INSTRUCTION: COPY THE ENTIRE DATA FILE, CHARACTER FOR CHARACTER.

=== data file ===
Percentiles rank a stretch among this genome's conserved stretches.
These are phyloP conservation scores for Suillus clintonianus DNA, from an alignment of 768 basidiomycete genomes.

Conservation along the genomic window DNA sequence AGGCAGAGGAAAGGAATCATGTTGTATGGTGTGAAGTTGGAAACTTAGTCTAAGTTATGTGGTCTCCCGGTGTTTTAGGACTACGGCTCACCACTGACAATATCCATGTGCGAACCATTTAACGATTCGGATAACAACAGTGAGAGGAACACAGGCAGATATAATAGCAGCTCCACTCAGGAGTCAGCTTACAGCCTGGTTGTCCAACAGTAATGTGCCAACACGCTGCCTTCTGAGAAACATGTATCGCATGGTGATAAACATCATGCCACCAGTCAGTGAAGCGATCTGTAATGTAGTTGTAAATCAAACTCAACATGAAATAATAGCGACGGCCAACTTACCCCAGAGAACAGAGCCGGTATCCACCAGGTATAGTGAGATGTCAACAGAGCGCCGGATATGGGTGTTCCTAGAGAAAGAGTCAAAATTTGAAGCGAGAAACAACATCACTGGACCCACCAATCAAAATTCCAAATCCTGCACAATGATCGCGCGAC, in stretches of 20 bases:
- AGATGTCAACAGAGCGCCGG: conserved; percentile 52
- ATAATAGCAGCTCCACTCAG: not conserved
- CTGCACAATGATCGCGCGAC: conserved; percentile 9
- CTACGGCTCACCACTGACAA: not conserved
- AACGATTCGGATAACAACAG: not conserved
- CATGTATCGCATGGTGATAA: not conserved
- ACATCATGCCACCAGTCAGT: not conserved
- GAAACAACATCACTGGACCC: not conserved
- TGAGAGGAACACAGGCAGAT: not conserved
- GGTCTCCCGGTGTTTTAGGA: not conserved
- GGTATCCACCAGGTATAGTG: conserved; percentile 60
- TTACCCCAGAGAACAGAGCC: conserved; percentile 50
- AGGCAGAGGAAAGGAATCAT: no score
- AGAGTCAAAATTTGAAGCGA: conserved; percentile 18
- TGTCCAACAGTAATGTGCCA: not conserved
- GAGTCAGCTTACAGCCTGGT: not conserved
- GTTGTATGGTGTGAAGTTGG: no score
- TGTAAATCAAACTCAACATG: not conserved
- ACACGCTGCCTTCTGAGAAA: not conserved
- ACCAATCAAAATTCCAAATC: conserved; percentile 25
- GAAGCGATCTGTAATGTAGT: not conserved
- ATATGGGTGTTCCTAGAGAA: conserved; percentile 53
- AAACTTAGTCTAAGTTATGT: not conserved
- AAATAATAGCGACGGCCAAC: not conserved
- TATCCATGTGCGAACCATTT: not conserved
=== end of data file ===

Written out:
Percentiles rank a stretch among this genome's conserved stretches.
These are phyloP conservation scores for Suillus clintonianus DNA, from an alignment of 768 basidiomycete genomes.

Conservation along the genomic window DNA sequence AGGCAGAGGAAAGGAATCATGTTGTATGGTGTGAAGTTGGAAACTTAGTCTAAGTTATGTGGTCTCCCGGTGTTTTAGGACTACGGCTCACCACTGACAATATCCATGTGCGAACCATTTAACGATTCGGATAACAACAGTGAGAGGAACACAGGCAGATATAATAGCAGCTCCACTCAGGAGTCAGCTTACAGCCTGGTTGTCCAACAGTAATGTGCCAACACGCTGCCTTCTGAGAAACATGTATCGCATGGTGATAAACATCATGCCACCAGTCAGTGAAGCGATCTGTAATGTAGTTGTAAATCAAACTCAACATGAAATAATAGCGACGGCCAACTTACCCCAGAGAACAGAGCCGGTATCCACCAGGTATAGTGAGATGTCAACAGAGCGCCGGATATGGGTGTTCCTAGAGAAAGAGTCAAAATTTGAAGCGAGAAACAACATCACTGGACCCACCAATCAAAATTCCAAATCCTGCACAATGATCGCGCGAC, in stretches of 20 bases:
- AGATGTCAACAGAGCGCCGG: conserved; percentile 52
- ATAATAGCAGCTCCACTCAG: not conserved
- CTGCACAATGATCGCGCGAC: conserved; percentile 9
- CTACGGCTCACCACTGACAA: not conserved
- AACGATTCGGATAACAACAG: not conserved
- CATGTATCGCATGGTGATAA: not conserved
- ACATCATGCCACCAGTCAGT: not conserved
- GAAACAACATCACTGGACCC: not conserved
- TGAGAGGAACACAGGCAGAT: not conserved
- GGTCTCCCGGTGTTTTAGGA: not conserved
- GGTATCCACCAGGTATAGTG: conserved; percentile 60
- TTACCCCAGAGAACAGAGCC: conserved; percentile 50
- AGGCAGAGGAAAGGAATCAT: no score
- AGAGTCAAAATTTGAAGCGA: conserved; percentile 18
- TGTCCAACAGTAATGTGCCA: not conserved
- GAGTCAGCTTACAGCCTGGT: not conserved
- GTTGTATGGTGTGAAGTTGG: no score
- TGTAAATCAAACTCAACATG: not conserved
- ACACGCTGCCTTCTGAGAAA: not conserved
- ACCAATCAAAATTCCAAATC: conserved; percentile 25
- GAAGCGATCTGTAATGTAGT: not conserved
- ATATGGGTGTTCCTAGAGAA: conserved; percentile 53
- AAACTTAGTCTAAGTTATGT: not conserved
- AAATAATAGCGACGGCCAAC: not conserved
- TATCCATGTGCGAACCATTT: not conserved